C’est magnifique, mais ce n’est pas la guerre: c’est de la folie.

It is magnificent, but it is not war; it is madness.

Pierre Bosquet


This blog’s primary focus is religion and politics. Either subject is inherently controversial, but no results are more controversial than when the two are mixed to create their explosive cocktail.

I guess I’m lucky. Few bloggers have such a blatant pretext to professionally stir up controversy.

Many atheists seek to champion the cause of secularism when they commentate on political matters. While I have no objection to what they do, I find that their actions are a precarious path, given their atheism will be seen as their motive, and so it is easy for those atheists to be accused of hypocrisy in choosing to promote secularism. As I argued in my recent feature article, “Tolerant Christians vis-à-vis Evil Islam?”, individuals motivated by anti-religion are just as religious as individuals motivated by religion. Any position, whether for or against, responding to a religious tradition is a religious position. Any lawmaker who accuses a religious community of being errant or problematic is making a religious value judgment, whether or not the individual is himself a member of a faith tradition.

US politicians who single out Islam as a threat to America – something certain conservatives like to do – are violating the Establishment Clause of the US Constitution. The purpose of separating religion from politics has never been to keep irrationality or even bloodthirsty fanatics out of politics (indeed, irrational and bloodthirsty nationalism is still the basis of almost all politics, and became even the more so because of the Enlightenment). The only purpose such a separation serves is the protection of religious groups from lawmakers. In other words, the Establishment Clause is all about leaving religious people alone and allowing them to practice peacefully without fear of persecution. This is as it should be. If an atheist lawmaker were to incorporate anti-religion into his political ideology or to propose laws that would outlaw religious activities of any kind, such a move would violate the required separation of church and state.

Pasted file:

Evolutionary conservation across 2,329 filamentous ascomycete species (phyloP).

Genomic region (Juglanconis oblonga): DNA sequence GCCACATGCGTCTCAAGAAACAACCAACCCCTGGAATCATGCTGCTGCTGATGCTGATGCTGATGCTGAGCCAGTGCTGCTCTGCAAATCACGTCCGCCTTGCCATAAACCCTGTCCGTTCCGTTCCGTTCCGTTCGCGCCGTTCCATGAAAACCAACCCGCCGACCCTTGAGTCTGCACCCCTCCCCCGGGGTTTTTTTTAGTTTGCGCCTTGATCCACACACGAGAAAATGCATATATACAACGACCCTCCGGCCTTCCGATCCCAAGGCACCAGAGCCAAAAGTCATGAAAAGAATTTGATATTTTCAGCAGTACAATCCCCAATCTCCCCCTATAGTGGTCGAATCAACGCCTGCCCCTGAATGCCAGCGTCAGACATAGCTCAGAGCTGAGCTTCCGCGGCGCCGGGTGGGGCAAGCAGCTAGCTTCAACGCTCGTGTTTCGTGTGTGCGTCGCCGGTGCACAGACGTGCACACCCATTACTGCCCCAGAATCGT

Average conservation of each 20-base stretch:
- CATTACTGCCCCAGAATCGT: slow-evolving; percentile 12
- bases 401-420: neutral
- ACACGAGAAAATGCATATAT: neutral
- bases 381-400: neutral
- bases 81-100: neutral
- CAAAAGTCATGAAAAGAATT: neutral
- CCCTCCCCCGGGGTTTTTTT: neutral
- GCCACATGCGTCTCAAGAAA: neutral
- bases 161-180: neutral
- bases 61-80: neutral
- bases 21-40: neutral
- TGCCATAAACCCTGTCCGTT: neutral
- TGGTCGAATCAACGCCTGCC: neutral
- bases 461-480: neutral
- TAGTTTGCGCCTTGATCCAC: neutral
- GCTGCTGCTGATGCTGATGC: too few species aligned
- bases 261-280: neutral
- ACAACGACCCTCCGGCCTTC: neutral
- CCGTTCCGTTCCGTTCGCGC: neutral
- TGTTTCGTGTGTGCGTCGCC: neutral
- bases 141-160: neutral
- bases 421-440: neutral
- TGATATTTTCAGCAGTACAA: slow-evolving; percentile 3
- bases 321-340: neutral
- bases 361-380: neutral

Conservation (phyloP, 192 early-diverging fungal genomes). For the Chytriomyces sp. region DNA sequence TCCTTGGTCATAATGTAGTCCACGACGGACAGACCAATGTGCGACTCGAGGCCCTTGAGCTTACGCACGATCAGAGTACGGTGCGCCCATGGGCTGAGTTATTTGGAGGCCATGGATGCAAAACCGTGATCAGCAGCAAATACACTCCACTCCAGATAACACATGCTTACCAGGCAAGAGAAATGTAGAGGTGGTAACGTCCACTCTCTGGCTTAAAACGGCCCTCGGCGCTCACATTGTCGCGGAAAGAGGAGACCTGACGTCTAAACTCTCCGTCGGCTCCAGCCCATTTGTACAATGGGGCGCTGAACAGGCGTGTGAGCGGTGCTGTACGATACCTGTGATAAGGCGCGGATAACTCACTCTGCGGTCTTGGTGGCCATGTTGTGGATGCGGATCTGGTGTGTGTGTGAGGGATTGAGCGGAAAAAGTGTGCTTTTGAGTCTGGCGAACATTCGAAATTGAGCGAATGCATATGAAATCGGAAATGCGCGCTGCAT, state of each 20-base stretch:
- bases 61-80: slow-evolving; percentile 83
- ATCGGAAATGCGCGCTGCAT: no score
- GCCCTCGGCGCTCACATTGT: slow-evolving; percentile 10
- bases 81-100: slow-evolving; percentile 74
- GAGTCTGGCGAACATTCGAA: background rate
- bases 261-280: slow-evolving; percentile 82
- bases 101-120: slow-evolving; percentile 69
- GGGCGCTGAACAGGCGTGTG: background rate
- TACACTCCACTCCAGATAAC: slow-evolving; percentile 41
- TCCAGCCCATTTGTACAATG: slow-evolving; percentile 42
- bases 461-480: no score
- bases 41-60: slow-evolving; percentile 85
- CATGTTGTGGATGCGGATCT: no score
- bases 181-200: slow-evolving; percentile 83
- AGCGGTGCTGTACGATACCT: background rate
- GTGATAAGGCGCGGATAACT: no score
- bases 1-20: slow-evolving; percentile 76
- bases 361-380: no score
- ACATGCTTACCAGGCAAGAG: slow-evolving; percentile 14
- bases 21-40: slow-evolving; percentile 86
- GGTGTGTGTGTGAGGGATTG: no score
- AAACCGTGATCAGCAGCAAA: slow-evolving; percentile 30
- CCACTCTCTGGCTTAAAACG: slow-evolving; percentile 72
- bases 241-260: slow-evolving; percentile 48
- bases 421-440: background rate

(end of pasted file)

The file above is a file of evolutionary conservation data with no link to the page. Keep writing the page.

In my participation at the Mont Order Club’s discussion panel in February, I stated that I have no religious background, despite the Mont Order’s seemingly religious name and other facets and my premier involvement in publicizing that group. In fact, I have actually written fairly vitriolic “atheist” posts at other publications in my diverse background as a writer on the net. Nevertheless, I also emphasized at the Mont Order that I bear no hostility towards religious groups. If anything, when it comes to religious disagreement and controversy, I bear hostility towards the people who attack and slander religious groups.

https://www.youtube.com/watch?v=aWH16dDgso4

As with the atheists who promote secularism as if it will somehow eradicate religion, there is a similar misunderstanding among religious people – especially the Christian right in the United States – that secularism is about eliminating religion. However, as I have argued, it is about protecting religion.

The same assessment can be made about terrorism. There is religiously motivated terrorism by religious people, and then there is religiously motivated terrorism by anti-religious people (usually they are against a particular religion, Islam being the usual target of hate and the target of Anders Breivik’s terrorism in Norway). Whether an attack is based on an errant reading of holy scripture or based on a prejudice against a religious community or sect that is believed to be in error, the attack is religiously motivated. Hence, one doesn’t need to be a member of any religion to be a religious fanatic.

Beyond criticizing religious groups and individuals and trying to conflate them with terrorist groups or acts, or misrepresenting secularism as an attack on religion rather than a measure aimed at protecting religion, there is the matter of nationalism. It too, has almost all the dangerous properties of a religious cult. In fact, as I and many antistatists argue, nationalism is the real death cult, and it is right under our noses. Why do people decry the idea of a theocracy, a political system based on one group’s concept of God, but feel it appropriate to obey authority figures who make the prejudiced argument that our geography needs to be defended – – with world-destroying nuclear weapons?

It is widely accepted now that human beings have inalienable rights and that we are all equal. How is it possible that there could still be cavemen among us who believe that “nations”, based on convoluted arguments about cultural and value differences, are worth dying for? When one looks objectively at all the different kinds of madness and war in the world, it is shortsighted indeed to single out religious extremists as the challenge. We are lied to by terrorist governments, who malign racial and religious minorities and perpetuate the lie of the nation as a way of mobilizing the youth to war. The solution to a false doctrine is the destruction of its idols, hence the destruction of the idols of nationalism is necessary and inevitable. It will become a fact of life as our countries lose the social cohesion they once had and cave in to the forces of social globalization. Furthermore, the major religions in the world aren’t going anywhere, but our false nations are going to go.


By Harry J. Bentham

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